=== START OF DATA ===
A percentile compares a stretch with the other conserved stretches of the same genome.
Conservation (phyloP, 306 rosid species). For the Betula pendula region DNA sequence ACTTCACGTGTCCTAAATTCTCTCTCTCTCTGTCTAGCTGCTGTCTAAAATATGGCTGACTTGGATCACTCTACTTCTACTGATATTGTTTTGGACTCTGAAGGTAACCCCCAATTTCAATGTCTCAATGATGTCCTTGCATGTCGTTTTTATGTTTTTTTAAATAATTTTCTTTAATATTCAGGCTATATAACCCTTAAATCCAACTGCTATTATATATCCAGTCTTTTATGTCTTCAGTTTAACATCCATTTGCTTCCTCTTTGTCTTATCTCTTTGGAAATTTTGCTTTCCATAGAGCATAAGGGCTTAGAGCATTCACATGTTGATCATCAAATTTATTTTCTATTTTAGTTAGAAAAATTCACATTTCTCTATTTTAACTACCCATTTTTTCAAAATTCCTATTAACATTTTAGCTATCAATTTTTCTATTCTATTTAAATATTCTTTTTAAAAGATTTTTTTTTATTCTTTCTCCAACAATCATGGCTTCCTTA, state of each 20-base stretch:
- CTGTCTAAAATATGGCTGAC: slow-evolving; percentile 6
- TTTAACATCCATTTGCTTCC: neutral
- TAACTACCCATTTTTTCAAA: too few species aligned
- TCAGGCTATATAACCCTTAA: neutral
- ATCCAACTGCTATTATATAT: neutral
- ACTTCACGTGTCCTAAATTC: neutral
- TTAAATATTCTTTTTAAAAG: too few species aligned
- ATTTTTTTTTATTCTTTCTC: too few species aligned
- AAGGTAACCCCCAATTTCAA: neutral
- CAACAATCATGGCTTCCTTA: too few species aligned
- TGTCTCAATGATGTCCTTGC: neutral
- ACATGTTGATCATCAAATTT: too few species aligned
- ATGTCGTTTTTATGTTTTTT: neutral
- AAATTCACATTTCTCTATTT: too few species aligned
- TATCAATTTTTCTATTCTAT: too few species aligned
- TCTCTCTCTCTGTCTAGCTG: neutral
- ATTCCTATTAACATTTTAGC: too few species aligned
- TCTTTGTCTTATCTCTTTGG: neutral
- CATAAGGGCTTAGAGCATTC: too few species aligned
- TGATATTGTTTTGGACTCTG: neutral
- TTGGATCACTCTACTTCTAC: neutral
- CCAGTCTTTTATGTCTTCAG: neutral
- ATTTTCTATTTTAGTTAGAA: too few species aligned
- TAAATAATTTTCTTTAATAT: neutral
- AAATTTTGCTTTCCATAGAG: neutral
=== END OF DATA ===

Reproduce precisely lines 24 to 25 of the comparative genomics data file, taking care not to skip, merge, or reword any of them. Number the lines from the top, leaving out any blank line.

- CCAGTCTTTTATGTCTTCAG: neutral
- ATTTTCTATTTTAGTTAGAA: too few species aligned